Here we go again.Do the minimum requirements for individual policies in Obamacare force some individuals to "sacrifice" to pay for the problems of others?Isn't that a sore point and something a lot of us have a bone to pick with? The New York Times weighs in on Sunday morning November 3, 2013 with an editorial (p. 10, Review), on the problems of policies not being renewed after Dec. 31, "Policies not worth keeping: Planes with inadequate coverage will be canceled, but consumers won't be left out in the cold", link .
OK, a relatively young single adult might face some issues.Suppose I "imagine myself naked" at age 30 or so (much more pleasant than now at 70).I could, as a gay male, resent paying for a woman's maternity or pregnancy.If I were a married man, I would feel it's in my interest to share coverage. Although I escaped exposure to HIV (apparently), I certainly welcome coverage for it.I don't mind paying property taxes that largely go toward supporting public school systems, but after all, I got a public education myself and the school system was my major employer in the previous decade, so paying for someone else's childbearing expenses might not seem so out of line by comparison.And it probably doesn't add much.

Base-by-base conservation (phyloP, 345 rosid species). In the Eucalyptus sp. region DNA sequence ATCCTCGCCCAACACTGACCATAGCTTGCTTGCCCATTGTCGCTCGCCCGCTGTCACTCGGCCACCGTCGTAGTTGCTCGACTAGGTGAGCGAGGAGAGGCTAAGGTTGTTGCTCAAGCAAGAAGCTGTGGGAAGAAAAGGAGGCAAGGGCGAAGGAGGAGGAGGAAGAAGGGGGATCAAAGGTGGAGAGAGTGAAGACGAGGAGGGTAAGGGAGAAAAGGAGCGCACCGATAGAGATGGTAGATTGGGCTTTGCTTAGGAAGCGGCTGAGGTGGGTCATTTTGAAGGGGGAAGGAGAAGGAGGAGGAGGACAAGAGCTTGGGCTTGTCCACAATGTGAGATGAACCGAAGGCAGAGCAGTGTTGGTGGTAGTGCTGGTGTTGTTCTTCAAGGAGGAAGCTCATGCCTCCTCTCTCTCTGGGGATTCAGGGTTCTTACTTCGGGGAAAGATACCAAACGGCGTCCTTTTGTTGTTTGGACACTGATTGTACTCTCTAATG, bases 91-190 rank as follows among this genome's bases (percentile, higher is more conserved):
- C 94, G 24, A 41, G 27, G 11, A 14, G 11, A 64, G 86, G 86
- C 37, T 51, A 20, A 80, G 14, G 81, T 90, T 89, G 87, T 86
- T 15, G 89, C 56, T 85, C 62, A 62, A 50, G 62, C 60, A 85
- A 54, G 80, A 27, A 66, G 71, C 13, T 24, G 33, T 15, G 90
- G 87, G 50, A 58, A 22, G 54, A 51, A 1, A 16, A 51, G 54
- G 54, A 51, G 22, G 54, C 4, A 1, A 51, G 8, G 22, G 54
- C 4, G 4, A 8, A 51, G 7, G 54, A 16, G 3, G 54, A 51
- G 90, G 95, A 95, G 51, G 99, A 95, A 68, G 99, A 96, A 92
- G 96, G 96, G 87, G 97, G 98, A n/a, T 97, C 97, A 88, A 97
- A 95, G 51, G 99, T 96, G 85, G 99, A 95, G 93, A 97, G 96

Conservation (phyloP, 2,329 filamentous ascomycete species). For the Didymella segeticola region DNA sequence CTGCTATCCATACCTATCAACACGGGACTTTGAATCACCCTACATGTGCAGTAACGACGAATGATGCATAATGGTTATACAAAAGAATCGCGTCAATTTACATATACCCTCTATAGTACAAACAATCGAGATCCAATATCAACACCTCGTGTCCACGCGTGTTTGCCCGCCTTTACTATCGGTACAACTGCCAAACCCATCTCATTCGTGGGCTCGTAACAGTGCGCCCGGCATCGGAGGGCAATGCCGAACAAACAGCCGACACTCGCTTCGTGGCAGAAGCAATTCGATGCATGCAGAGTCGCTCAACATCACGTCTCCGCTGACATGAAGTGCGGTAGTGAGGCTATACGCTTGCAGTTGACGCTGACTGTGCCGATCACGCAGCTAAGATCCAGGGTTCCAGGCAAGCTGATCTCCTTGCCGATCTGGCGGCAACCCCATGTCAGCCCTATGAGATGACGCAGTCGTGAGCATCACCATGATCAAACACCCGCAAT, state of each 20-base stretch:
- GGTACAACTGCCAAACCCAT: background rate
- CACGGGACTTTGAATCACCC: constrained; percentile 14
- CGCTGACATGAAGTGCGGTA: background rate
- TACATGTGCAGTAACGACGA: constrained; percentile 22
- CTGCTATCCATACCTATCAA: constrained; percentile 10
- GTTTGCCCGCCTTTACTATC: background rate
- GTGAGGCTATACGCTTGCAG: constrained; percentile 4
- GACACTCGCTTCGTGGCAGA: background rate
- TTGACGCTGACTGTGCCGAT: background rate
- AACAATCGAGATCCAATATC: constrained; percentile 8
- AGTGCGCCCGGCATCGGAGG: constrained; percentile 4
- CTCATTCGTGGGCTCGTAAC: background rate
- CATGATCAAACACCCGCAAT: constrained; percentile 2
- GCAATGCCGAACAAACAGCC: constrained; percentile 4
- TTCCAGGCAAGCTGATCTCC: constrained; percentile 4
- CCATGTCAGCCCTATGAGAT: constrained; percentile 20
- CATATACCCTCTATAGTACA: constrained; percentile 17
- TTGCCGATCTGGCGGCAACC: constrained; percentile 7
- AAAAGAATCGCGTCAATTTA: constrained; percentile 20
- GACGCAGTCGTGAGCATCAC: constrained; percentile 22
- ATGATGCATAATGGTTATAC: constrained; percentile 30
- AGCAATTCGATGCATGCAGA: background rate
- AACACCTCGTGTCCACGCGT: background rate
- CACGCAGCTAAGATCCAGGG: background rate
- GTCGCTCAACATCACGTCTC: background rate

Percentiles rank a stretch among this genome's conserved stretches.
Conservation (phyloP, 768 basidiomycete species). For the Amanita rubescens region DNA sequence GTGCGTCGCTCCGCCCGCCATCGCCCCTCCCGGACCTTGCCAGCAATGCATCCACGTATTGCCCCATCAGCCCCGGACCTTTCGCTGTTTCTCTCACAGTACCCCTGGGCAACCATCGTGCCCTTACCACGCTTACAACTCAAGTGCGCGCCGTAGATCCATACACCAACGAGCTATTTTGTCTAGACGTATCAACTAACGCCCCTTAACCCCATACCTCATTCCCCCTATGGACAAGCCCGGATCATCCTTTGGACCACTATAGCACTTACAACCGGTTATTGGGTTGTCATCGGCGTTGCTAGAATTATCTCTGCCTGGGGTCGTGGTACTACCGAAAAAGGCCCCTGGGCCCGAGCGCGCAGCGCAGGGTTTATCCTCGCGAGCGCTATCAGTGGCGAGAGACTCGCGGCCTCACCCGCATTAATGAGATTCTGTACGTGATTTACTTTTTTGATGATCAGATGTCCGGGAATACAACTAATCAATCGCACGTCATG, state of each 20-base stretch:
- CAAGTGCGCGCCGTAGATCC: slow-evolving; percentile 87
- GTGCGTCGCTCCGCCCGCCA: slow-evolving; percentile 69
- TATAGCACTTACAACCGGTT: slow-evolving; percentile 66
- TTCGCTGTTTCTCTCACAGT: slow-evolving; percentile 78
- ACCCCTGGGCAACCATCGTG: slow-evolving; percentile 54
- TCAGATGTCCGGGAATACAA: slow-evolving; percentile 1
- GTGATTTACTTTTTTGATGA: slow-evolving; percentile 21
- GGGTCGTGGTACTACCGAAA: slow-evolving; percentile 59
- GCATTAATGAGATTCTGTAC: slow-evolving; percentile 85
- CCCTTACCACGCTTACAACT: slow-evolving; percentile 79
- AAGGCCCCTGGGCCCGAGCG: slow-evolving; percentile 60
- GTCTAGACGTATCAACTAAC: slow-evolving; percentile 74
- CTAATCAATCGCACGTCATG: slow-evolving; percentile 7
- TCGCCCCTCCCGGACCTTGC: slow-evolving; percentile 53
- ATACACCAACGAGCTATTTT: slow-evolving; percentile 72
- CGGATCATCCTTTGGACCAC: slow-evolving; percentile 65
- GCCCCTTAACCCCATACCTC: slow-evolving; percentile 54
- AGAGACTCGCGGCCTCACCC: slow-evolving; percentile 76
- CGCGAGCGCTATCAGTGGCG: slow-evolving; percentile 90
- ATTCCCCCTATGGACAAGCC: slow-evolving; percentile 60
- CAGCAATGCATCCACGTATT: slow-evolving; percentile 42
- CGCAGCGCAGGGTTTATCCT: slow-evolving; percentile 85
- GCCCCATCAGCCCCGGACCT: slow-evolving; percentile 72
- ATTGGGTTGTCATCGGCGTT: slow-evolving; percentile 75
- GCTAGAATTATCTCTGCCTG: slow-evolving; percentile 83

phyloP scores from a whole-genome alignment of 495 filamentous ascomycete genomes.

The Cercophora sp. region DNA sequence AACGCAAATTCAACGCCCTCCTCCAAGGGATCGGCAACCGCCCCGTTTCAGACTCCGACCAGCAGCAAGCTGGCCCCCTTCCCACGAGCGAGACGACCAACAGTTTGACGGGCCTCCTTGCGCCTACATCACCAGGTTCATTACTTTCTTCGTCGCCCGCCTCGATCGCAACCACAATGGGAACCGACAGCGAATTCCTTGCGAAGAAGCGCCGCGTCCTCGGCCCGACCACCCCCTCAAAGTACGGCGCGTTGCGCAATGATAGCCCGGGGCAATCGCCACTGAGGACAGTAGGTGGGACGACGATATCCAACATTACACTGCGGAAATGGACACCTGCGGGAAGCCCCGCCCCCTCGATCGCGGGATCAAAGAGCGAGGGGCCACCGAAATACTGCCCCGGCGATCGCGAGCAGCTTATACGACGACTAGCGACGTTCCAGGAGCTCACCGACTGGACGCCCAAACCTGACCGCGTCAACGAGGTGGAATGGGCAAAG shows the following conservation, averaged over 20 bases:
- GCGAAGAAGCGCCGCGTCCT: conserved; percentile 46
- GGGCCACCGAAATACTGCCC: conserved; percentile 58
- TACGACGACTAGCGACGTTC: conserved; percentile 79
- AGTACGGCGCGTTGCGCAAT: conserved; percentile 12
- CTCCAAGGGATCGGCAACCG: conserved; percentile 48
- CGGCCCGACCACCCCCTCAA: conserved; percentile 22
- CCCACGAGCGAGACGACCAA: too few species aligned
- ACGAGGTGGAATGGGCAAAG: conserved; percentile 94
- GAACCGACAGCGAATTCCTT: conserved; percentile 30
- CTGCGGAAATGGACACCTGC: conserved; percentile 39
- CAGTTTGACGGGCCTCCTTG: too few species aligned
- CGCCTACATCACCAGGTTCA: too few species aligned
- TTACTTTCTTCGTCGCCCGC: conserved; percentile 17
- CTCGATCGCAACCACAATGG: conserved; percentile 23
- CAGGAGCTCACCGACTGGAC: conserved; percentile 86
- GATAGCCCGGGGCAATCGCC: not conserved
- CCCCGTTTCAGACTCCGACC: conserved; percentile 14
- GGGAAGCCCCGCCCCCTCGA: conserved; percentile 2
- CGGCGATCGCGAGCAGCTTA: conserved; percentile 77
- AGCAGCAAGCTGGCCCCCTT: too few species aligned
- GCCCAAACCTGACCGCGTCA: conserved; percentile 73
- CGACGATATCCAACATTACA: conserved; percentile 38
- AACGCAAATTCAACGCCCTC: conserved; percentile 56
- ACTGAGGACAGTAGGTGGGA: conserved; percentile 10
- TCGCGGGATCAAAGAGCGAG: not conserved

What about paying for mental health and substance abuse problems>I do resent the drug addiction problem coverage.On the mental health, I had a spate of psychiatric intervention myself as a young adult.It arguably was the result of other people's wrongdoing, but that is partly what insurance is for - to pay for harm done to you by others.Auto insurance, for example, is often like that.
An interesting question arises if I had to pay for even more extended family benefits, which happens in Europe with mandatory paid family leave for parents (most of all in Sweden).Population demographics and low birth rates in some populations helps explain the practice.Yet, it's not seen as that controversial over there.It's true that recognition of gay marriage and gay parents makes this more equitable now, and also sends a message that participation in raising the next generation ought to be expected.